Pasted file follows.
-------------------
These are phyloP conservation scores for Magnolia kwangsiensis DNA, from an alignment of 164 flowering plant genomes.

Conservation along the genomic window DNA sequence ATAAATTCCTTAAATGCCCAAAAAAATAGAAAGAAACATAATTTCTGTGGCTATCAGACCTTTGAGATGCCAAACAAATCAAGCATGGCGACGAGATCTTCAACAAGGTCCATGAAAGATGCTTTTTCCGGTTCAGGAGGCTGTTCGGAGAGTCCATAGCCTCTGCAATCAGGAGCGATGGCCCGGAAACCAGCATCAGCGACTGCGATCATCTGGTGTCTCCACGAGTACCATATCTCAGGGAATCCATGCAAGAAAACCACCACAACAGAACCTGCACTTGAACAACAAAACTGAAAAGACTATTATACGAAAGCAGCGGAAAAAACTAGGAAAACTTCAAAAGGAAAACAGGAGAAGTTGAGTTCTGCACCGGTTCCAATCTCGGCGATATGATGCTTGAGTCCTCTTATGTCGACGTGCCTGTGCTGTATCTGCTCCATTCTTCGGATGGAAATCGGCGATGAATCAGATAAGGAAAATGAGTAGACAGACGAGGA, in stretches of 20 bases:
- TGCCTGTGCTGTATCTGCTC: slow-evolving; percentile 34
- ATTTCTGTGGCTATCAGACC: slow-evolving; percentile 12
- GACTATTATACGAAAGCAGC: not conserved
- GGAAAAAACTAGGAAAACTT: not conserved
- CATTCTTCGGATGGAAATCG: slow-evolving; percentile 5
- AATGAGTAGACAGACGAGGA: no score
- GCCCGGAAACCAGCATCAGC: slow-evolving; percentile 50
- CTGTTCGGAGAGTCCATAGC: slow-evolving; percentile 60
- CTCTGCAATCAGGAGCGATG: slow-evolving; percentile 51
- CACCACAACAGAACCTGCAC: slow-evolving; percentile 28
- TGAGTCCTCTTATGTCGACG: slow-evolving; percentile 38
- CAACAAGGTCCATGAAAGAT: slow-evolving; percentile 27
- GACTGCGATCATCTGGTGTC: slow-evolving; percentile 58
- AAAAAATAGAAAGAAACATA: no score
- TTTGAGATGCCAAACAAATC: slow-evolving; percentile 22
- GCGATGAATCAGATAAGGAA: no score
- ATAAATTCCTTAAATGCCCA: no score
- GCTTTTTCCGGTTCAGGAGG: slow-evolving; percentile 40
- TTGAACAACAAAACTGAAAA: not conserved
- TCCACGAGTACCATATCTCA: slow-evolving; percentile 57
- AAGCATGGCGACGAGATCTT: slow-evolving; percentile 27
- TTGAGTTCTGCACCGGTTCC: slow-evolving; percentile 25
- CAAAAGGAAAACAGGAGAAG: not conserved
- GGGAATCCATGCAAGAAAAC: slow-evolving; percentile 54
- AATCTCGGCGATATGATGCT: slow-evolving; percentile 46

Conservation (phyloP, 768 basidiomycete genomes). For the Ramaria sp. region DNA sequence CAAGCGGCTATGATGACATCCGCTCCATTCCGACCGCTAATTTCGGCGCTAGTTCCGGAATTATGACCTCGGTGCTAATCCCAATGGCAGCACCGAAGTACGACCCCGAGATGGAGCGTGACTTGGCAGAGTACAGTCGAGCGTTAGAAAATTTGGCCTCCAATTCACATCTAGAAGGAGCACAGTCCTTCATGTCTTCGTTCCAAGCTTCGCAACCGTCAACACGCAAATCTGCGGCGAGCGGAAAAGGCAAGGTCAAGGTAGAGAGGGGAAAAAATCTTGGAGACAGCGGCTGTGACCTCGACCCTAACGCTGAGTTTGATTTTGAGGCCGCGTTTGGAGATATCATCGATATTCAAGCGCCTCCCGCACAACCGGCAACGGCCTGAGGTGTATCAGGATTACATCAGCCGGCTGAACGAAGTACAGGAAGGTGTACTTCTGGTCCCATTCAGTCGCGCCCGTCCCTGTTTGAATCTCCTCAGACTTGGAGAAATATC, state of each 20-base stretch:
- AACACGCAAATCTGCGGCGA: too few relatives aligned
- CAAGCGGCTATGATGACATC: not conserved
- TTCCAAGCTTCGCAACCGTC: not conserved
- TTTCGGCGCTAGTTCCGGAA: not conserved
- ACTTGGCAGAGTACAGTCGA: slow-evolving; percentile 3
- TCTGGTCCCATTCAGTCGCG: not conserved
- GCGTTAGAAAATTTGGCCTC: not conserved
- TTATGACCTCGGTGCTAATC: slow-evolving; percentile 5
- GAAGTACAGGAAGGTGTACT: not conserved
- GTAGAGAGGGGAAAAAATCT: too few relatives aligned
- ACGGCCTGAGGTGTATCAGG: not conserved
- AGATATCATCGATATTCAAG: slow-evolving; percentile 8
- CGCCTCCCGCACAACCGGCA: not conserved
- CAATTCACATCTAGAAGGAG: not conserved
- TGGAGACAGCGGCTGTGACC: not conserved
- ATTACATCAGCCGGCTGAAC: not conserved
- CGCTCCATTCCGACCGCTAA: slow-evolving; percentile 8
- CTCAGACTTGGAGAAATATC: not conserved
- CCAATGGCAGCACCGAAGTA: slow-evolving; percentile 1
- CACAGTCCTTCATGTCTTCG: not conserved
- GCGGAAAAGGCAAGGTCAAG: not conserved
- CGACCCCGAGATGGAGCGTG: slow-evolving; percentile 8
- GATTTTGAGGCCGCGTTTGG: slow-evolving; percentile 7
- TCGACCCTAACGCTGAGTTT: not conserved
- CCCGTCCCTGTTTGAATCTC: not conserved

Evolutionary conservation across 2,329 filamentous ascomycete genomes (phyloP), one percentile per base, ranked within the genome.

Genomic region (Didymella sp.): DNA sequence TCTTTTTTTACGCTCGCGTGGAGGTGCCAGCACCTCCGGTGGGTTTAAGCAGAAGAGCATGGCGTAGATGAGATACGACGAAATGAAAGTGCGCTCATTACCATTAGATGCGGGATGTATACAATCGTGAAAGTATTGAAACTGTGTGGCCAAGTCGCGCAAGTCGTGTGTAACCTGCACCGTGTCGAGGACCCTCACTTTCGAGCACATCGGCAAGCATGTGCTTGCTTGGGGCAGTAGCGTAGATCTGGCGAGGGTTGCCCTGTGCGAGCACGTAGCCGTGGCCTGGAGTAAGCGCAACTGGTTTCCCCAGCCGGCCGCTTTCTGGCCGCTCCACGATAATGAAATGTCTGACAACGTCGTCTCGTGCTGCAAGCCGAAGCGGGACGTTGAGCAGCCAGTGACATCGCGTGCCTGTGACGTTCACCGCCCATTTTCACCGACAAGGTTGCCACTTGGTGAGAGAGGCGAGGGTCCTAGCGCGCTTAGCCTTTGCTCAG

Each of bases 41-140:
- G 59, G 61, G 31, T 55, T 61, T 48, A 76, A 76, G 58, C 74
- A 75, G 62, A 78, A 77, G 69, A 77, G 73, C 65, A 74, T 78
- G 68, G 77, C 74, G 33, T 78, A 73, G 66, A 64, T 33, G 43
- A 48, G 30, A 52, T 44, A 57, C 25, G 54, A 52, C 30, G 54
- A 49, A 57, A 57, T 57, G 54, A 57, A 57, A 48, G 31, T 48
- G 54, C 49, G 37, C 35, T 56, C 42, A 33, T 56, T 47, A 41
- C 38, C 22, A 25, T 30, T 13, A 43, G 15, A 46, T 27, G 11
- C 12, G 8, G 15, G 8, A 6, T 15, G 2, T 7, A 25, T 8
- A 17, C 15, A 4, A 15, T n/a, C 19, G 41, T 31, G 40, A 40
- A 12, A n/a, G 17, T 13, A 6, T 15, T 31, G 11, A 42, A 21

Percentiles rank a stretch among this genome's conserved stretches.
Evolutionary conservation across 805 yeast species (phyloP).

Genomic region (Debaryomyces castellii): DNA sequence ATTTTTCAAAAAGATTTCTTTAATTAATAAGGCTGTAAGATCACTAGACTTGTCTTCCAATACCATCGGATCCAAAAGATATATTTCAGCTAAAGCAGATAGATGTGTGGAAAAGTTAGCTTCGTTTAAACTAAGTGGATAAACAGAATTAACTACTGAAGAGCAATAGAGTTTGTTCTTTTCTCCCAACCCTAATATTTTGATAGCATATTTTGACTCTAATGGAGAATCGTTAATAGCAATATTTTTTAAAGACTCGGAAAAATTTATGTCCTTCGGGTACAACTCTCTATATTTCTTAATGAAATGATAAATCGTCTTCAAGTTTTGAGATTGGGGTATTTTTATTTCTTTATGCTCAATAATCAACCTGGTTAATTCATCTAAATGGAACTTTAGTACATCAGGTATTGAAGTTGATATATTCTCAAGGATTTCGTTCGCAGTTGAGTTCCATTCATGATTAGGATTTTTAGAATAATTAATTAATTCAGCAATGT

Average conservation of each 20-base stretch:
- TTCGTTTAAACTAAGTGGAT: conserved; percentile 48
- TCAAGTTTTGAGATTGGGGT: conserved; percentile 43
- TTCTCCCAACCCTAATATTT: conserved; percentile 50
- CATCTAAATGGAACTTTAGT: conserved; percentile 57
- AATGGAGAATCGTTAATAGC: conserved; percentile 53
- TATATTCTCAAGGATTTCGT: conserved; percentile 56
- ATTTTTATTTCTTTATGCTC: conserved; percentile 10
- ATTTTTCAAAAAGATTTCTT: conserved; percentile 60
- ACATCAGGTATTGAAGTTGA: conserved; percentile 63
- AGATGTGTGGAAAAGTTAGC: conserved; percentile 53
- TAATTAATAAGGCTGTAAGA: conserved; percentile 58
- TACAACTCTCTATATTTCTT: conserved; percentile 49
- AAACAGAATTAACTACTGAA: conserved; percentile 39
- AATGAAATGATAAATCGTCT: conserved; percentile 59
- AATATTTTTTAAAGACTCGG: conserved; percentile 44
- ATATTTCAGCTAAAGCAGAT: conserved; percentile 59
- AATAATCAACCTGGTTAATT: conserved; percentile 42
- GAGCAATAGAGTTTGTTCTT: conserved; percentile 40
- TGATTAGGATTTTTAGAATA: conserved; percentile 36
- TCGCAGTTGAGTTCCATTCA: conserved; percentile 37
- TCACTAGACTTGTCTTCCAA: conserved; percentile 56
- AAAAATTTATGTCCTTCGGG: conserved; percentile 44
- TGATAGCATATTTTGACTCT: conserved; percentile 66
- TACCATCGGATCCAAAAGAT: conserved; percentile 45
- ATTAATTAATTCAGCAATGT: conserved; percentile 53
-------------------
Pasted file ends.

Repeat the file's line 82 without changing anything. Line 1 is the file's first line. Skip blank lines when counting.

- TACAACTCTCTATATTTCTT: conserved; percentile 49